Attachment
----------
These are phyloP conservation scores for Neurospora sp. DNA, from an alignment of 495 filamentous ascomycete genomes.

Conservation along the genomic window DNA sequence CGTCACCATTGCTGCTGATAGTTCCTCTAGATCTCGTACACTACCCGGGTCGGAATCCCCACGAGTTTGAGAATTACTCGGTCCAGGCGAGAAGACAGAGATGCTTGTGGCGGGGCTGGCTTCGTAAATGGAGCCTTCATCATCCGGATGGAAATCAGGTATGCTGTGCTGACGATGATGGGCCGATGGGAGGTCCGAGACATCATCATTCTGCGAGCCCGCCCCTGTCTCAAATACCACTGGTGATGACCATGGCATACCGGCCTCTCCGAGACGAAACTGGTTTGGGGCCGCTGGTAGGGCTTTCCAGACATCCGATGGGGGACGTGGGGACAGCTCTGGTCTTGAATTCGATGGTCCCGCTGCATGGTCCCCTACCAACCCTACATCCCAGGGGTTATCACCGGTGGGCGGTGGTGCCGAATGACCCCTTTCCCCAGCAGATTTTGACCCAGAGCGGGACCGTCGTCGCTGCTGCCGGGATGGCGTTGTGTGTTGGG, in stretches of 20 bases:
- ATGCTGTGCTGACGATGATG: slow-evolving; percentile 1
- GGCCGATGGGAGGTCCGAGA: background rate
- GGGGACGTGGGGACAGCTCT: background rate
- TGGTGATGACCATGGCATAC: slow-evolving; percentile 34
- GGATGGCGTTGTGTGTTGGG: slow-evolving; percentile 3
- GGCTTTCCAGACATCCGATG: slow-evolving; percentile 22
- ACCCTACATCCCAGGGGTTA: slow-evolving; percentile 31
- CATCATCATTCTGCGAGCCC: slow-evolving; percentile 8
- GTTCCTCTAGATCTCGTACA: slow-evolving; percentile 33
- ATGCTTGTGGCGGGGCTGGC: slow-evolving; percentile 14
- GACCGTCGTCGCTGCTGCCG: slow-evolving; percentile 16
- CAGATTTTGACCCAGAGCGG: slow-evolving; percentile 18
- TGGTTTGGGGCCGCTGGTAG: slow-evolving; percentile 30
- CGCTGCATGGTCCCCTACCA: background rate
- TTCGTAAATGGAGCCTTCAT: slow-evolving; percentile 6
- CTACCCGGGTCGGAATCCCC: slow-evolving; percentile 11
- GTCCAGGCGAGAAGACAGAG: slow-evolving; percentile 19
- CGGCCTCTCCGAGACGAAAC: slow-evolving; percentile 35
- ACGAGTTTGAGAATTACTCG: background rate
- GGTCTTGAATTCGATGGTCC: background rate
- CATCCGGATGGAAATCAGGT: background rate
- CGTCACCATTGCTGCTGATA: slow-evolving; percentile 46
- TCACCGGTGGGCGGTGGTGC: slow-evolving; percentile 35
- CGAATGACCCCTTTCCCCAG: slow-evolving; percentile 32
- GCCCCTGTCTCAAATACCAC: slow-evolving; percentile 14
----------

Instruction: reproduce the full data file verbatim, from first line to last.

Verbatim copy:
These are phyloP conservation scores for Neurospora sp. DNA, from an alignment of 495 filamentous ascomycete genomes.

Conservation along the genomic window DNA sequence CGTCACCATTGCTGCTGATAGTTCCTCTAGATCTCGTACACTACCCGGGTCGGAATCCCCACGAGTTTGAGAATTACTCGGTCCAGGCGAGAAGACAGAGATGCTTGTGGCGGGGCTGGCTTCGTAAATGGAGCCTTCATCATCCGGATGGAAATCAGGTATGCTGTGCTGACGATGATGGGCCGATGGGAGGTCCGAGACATCATCATTCTGCGAGCCCGCCCCTGTCTCAAATACCACTGGTGATGACCATGGCATACCGGCCTCTCCGAGACGAAACTGGTTTGGGGCCGCTGGTAGGGCTTTCCAGACATCCGATGGGGGACGTGGGGACAGCTCTGGTCTTGAATTCGATGGTCCCGCTGCATGGTCCCCTACCAACCCTACATCCCAGGGGTTATCACCGGTGGGCGGTGGTGCCGAATGACCCCTTTCCCCAGCAGATTTTGACCCAGAGCGGGACCGTCGTCGCTGCTGCCGGGATGGCGTTGTGTGTTGGG, in stretches of 20 bases:
- ATGCTGTGCTGACGATGATG: slow-evolving; percentile 1
- GGCCGATGGGAGGTCCGAGA: background rate
- GGGGACGTGGGGACAGCTCT: background rate
- TGGTGATGACCATGGCATAC: slow-evolving; percentile 34
- GGATGGCGTTGTGTGTTGGG: slow-evolving; percentile 3
- GGCTTTCCAGACATCCGATG: slow-evolving; percentile 22
- ACCCTACATCCCAGGGGTTA: slow-evolving; percentile 31
- CATCATCATTCTGCGAGCCC: slow-evolving; percentile 8
- GTTCCTCTAGATCTCGTACA: slow-evolving; percentile 33
- ATGCTTGTGGCGGGGCTGGC: slow-evolving; percentile 14
- GACCGTCGTCGCTGCTGCCG: slow-evolving; percentile 16
- CAGATTTTGACCCAGAGCGG: slow-evolving; percentile 18
- TGGTTTGGGGCCGCTGGTAG: slow-evolving; percentile 30
- CGCTGCATGGTCCCCTACCA: background rate
- TTCGTAAATGGAGCCTTCAT: slow-evolving; percentile 6
- CTACCCGGGTCGGAATCCCC: slow-evolving; percentile 11
- GTCCAGGCGAGAAGACAGAG: slow-evolving; percentile 19
- CGGCCTCTCCGAGACGAAAC: slow-evolving; percentile 35
- ACGAGTTTGAGAATTACTCG: background rate
- GGTCTTGAATTCGATGGTCC: background rate
- CATCCGGATGGAAATCAGGT: background rate
- CGTCACCATTGCTGCTGATA: slow-evolving; percentile 46
- TCACCGGTGGGCGGTGGTGC: slow-evolving; percentile 35
- CGAATGACCCCTTTCCCCAG: slow-evolving; percentile 32
- GCCCCTGTCTCAAATACCAC: slow-evolving; percentile 14